The entire process of creating this project lasted over 4 years. First was the writing of the story, the music composition, then came recording it in the studio where we brought the artists to the studio, then the choreography. Post this Upasana and I met almost every week and worked closely on integrating the dance and animation. Upasana herself being a dancer was a huge asset to the project.
What about the costumes and jewellery?
You will not believe, interestingly I had my costume before even the story. Because in my very first trip I picked up the local fabric and jewellery and decided to transform that into my costume. Some of the jewellery have been handmade by Rajendra Chaudhari. I designed the costume myself and Rajubhai did a fabulous job of stitching it just the way I wanted it and it is indeed one of the highlights of the production.
The costume, the jewellery, the masks all speak of the rich indigenous culture. When walls dance gives us a glimpse of how art forms can come together in an amalgamation of artistic practices across different storytelling mediums to trigger urgent and important conversations about our relationship with ourselves and our surroundings.
You surely have lots of people to thank for this show, isn’t it?
Absolutely yes, I have many to thank, especially the renowned Bharatanatyam exponent, Sangeet Natak Akademi awardee Smt. Rama Vaidyanathan for her support, my co-producer – Switch Studio, Scenography and Animation – Upasana Nattoji Roy, Research & Art advisor – Rajendra Chaudhari, Music composition – Swapnil Chapekar & Satish Krishnamurthy. My superb team of Vocalists – Swapnil Chapekar, Ketaki Joshi and traditional Warli artists from Jawhar, Maharashtra. Lyrics – Swapnil Chapekar, Rajendra Chaudhari, Traditional Warli folk songs. Flute – Sandeep Kulkarni, Sound Engineer – Tapan Dewanji at Trio Digital studio. Warli Animation – Upasana Nattoji Roy and Aishwarya Chaudhari, Warli Type – Aditi George, Poster Design – Saurav Roy, Design Manager – Nigel Gomes, Costume Realisation – Raju Ghulambhai, Masks Design – Celebrated Warli artist Shri Bhagwan Kadu and Script guidance – Shaili Sathyu and Sanjukta Wagh. Without the support and involvement of these people the walls would never have danced.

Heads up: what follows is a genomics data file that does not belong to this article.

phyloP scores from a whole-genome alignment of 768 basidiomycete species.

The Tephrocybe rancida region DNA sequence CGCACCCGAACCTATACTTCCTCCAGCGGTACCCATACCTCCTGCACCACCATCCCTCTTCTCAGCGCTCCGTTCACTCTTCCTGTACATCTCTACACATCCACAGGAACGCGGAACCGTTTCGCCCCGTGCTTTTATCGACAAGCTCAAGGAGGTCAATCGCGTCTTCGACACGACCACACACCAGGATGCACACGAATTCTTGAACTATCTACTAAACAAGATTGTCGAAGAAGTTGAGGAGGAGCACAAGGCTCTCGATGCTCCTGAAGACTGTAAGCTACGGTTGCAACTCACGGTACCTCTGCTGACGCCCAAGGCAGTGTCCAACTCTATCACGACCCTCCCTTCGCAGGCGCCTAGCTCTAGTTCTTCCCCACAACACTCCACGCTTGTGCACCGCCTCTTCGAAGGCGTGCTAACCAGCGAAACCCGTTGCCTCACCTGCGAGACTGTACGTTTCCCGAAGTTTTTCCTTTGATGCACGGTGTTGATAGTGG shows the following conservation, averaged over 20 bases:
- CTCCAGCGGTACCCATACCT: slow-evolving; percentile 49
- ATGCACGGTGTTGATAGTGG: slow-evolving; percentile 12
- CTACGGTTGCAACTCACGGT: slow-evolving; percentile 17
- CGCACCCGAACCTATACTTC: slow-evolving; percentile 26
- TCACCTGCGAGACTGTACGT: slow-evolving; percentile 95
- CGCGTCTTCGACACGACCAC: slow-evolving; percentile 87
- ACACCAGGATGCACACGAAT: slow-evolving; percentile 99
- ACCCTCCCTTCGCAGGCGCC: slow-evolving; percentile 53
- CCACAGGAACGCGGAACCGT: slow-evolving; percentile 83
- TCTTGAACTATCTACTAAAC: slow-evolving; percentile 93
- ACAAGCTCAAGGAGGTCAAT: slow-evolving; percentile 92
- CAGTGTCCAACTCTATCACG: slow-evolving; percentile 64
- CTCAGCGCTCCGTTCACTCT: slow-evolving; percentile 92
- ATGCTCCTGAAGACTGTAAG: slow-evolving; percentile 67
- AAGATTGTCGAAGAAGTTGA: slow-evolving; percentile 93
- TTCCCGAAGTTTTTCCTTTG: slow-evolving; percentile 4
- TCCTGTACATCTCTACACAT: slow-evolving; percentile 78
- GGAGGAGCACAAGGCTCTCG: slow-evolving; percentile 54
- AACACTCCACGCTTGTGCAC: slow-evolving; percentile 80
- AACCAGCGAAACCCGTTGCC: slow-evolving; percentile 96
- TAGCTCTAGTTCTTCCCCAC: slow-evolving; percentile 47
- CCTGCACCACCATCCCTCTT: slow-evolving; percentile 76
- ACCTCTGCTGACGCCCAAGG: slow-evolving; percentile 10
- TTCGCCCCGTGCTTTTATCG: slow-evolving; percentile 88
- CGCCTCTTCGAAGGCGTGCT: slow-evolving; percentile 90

What is the next you want to do with the show?
After the kind of wonderful reactions in all the cities, we have received our enthusiasm has propelled and we wish to take this work to more and more places. We also want to reach out to various schools, colleges and villages where we would like to share this piece of work. But ofcourse to take this to more places we need the right kind of support and we are more than welcome for people to join hands with us.
Sandip Soparrkar holds a doctorate in world mythology folklore from Pacific University USA, an honorary doctorate in performing arts from the National American University, He is a World Book Record holder, a well-known Ballroom dancer and a Bollywood choreographer who has been honored with three National Excellence awards, one National Achievement Award and Dada Saheb Phalke award by the Government of India. He can be contacted on [email protected]